Fatter unemployment check are hurting the COVID-19 economic recovery: Goldman

Much larger unemployment checks as part of the $2.2 trillion Coronavirus Aid, Relief, and Economic Security (CARES) Act may be hindering the U.S. economic recovery from the worst of the COVID-19 pandemic, suggests researchers at Goldman Sachs.

“While the $600/week benefit top-up has been instrumental in stabilizing U.S. household income so far, it has also pushed the replacement ratio — benefits as a share of prior income — above 100% for many low-paid workers. If the measure is extended beyond its current July 31 end date, this will reduce the incentive to seek work as the economy opens up,” writes Goldman Sachs Chief economist Jan Hatzius in a new note to clients.

Under the CARES Act, those unemployed are allowed to claim an extra $600 a week in benefits. The “top-up” as it’s called on Wall Street has meaningfully supported households during the pandemic — consider that the average unemployment

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Powell to face ‘status check’ on Fed’s emergency actions

The Federal Reserve is scheduled to announce its latest policy decision on Wednesday. But with rates already at near-zero, attention will likely shift to the central bank’s nine liquidity facilities and its ballooning balance sheet.

“We do not expect any major policy changes at the meeting,” Goldman Sachs wrote April 23, adding that a rate hike won’t be on the table until at least 2023.

Chairman Jerome Powell’s press conference on Wednesday afternoon could provide guidance on where it goes with its $6.6 trillion balance sheet, which grew by over $2.3 trillion since the first week of March.

For comparison, the balance sheet peaked at about $4.5 trillion following the 2008 financial crisis.

The Fed has messaged that its current purchases of Treasuries and agency mortgage-backed securities are “open-ended” – effectively a cap-less quantitative easing program.

Deutsche Bank wrote April 23 that the Wednesday decision will also serve as a

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How the coronavirus stimulus check could impact your 2020 taxes

Millions of Americans who are eligible for a coronavirus stimulus payment started seeing the money deposited to their bank accounts this week. The Department of Treasury announced the majority of people would receive these funds within the next two weeks. The IRS will use tax filings for 2019 or 2018 to determine who gets a payment and how much. But what happens to Americans who do not traditionally file their taxes?

The Treasury Department worked with the Internal Revenue Service (IRS) to create a new tool, which allows people who normally don’t file their taxes to get a check. The tool provides a free option for people, including those with too little income, to file their taxes to receive stimulus payments.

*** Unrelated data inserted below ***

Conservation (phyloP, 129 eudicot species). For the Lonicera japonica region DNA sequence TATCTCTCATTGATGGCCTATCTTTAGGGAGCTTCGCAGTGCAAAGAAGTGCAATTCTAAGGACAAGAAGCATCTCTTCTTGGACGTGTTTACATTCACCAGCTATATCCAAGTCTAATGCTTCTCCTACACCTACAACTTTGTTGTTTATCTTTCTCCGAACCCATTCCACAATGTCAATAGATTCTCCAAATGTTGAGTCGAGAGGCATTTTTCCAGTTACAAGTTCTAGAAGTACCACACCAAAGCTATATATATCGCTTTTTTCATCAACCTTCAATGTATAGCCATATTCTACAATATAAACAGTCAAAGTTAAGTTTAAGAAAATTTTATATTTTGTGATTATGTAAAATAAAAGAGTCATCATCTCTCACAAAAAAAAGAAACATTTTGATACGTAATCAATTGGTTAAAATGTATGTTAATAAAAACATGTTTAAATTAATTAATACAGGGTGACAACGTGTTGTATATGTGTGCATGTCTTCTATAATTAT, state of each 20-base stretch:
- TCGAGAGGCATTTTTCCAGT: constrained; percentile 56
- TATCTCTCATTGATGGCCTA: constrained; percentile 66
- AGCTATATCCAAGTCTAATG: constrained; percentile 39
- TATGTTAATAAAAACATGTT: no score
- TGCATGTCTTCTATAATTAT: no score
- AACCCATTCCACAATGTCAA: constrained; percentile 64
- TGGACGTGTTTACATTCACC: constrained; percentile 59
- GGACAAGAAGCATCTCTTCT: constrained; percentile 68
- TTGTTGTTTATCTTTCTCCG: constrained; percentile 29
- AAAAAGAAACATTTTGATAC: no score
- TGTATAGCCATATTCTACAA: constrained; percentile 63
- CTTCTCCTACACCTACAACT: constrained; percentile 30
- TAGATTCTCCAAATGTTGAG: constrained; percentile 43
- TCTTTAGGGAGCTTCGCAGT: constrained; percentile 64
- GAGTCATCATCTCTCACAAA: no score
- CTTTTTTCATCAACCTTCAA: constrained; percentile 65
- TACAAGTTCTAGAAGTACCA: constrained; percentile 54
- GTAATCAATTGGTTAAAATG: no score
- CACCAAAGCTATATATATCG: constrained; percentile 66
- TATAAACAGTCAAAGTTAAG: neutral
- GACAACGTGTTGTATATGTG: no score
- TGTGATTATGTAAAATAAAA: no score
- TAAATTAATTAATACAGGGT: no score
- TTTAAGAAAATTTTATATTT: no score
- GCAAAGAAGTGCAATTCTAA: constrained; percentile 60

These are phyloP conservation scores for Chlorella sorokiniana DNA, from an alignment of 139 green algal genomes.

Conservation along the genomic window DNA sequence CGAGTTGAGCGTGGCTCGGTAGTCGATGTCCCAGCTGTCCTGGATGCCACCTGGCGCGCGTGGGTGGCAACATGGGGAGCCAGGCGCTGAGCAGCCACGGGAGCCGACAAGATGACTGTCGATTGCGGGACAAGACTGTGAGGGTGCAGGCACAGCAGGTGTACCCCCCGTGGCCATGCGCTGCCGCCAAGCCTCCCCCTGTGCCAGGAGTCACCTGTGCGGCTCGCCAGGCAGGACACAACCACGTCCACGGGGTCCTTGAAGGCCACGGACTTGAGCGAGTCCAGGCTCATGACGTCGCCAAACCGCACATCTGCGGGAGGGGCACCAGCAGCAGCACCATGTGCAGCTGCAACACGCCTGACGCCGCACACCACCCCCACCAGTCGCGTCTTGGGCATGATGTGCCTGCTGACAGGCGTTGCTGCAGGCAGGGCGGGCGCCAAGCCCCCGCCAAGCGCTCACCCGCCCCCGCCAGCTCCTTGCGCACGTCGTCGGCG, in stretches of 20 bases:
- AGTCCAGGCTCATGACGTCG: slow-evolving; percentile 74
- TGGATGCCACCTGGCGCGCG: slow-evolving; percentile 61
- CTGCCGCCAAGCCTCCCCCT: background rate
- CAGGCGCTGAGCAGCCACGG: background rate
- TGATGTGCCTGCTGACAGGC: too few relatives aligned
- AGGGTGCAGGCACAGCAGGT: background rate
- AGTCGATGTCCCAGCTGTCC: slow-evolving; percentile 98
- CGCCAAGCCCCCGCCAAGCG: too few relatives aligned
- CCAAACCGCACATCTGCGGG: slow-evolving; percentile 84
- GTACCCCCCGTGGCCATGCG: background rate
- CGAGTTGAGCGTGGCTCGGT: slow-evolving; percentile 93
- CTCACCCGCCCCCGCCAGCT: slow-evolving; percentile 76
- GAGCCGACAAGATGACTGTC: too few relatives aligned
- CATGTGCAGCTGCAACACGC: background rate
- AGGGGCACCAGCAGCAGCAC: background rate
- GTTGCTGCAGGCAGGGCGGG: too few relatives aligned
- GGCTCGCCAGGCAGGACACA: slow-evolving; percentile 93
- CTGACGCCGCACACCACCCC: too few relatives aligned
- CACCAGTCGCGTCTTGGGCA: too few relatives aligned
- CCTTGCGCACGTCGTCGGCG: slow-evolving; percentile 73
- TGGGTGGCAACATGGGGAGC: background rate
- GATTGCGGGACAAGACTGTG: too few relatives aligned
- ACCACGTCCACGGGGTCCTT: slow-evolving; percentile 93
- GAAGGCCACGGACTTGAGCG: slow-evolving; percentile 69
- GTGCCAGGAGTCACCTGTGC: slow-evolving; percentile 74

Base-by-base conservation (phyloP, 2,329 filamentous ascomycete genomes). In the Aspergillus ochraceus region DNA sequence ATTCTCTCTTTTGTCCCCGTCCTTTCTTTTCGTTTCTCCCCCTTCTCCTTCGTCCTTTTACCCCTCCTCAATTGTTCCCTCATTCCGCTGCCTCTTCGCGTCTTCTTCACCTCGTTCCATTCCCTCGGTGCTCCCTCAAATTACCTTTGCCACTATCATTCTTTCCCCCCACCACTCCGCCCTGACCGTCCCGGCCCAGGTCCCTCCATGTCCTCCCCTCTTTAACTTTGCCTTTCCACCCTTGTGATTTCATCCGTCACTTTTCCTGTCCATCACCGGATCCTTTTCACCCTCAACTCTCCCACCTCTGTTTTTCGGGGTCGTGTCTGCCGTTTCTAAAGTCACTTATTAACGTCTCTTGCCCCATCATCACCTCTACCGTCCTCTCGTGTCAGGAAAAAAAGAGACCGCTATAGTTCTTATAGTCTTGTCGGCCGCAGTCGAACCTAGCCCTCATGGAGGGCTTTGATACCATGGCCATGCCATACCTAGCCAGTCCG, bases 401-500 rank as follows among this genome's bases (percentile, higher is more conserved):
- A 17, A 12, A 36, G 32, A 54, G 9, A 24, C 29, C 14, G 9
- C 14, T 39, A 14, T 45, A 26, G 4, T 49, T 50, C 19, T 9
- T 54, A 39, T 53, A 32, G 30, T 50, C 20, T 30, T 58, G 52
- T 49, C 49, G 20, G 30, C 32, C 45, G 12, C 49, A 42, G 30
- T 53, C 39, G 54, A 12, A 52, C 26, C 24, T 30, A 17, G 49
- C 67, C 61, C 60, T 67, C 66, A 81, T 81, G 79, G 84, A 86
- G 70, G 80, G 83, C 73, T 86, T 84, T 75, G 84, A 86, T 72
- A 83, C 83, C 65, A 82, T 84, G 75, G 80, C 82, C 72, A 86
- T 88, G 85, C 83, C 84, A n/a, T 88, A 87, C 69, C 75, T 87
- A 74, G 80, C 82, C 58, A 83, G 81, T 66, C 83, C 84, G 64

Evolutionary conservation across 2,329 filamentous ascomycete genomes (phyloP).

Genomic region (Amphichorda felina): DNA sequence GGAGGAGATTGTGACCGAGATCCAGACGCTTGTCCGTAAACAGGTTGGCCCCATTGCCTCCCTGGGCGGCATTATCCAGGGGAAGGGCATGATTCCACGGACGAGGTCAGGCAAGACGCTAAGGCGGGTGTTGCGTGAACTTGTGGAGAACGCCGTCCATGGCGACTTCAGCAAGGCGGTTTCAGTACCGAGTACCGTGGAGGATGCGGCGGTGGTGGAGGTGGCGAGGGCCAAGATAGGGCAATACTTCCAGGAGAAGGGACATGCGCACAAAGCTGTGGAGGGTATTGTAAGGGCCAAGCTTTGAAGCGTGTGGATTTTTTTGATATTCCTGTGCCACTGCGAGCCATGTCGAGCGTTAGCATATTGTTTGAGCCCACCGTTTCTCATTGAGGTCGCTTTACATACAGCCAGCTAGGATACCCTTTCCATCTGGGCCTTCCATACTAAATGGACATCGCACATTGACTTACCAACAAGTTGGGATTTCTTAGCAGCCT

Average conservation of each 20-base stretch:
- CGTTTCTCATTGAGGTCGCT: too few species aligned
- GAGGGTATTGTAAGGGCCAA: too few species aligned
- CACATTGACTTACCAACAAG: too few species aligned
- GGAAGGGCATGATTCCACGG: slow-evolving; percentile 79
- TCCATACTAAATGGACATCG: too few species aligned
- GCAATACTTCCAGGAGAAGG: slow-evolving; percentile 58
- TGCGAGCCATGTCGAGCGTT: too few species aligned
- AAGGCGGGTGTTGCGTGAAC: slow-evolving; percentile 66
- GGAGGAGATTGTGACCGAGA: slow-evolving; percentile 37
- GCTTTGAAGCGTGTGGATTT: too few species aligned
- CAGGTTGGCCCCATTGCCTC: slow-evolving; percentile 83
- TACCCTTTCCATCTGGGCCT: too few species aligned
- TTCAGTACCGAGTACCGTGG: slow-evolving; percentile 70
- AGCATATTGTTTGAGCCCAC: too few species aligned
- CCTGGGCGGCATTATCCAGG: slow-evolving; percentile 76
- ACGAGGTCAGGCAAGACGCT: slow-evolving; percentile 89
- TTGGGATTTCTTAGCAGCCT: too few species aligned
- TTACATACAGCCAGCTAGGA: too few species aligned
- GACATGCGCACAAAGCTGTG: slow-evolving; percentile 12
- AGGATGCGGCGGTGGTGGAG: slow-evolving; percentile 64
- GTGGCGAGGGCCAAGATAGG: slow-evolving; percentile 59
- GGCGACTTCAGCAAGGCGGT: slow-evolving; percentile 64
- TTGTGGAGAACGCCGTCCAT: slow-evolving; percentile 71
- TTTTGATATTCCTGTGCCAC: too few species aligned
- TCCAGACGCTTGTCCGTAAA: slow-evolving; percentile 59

“This tool works for all non-fillers,” Richard Winchester, law professor at Seton Hall University School of Law told Yahoo Finance. “That would include people receiving Social Security, retirement

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Will you get a ‘coronavirus check’? $2 trillion stimulus package explained

Congress has passed a $2.2 trillion coronavirus stimulus package to help Americans affected by the coronavirus pandemic. The bill includes direct cash assistance, additional unemployment funds, and tax credits to employers. Called the CARES Act, the 880-page long legislation represented a rare moment of bipartisanship; it passed unanimously in the Senate. 

Stimulus checks

The most well-known piece of the bill — stimulus checks — is available only to eligible Americans, based on tax returns. If you have already filed your 2019 tax returns, the Internal Revenue Service (IRS) will utilize those. If you haven’t, any coronavirus assistance will be based on your 2018 returns.

If you didn’t file either year because your taxable income is low enough not to necessitate a filing, don’t worry. The IRS will still be able to calculate your benefit; what’s more, Americans on the low end of the income scale will receive

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The one reason you might want to check your 401(k)

This is not the best time to check on your 401(k) account. The global coronavirus crisis has upended businesses and despite some drastic government action, the stock market is in shambles. After you reset your password to restore access, you will see nothing but very bad news. 

The S&P 500 index (^GSPC) is down a coronary-inducing 31% off its February highs. That means if you’re young and your 401(k) mostly has stocks (let’s say you own S&P 500 index funds), you’re probably down around 30%. 

As you get older, financial advisers typically advise transitioning out of more volatile and risky assets like stocks and into the safety of bonds. For a retirement account like an IRA or a 401(k), younger people are very stock-heavy — sometimes 100% invested in stocks, because they have a long way to go until they’ll need the money and the market will have enough time

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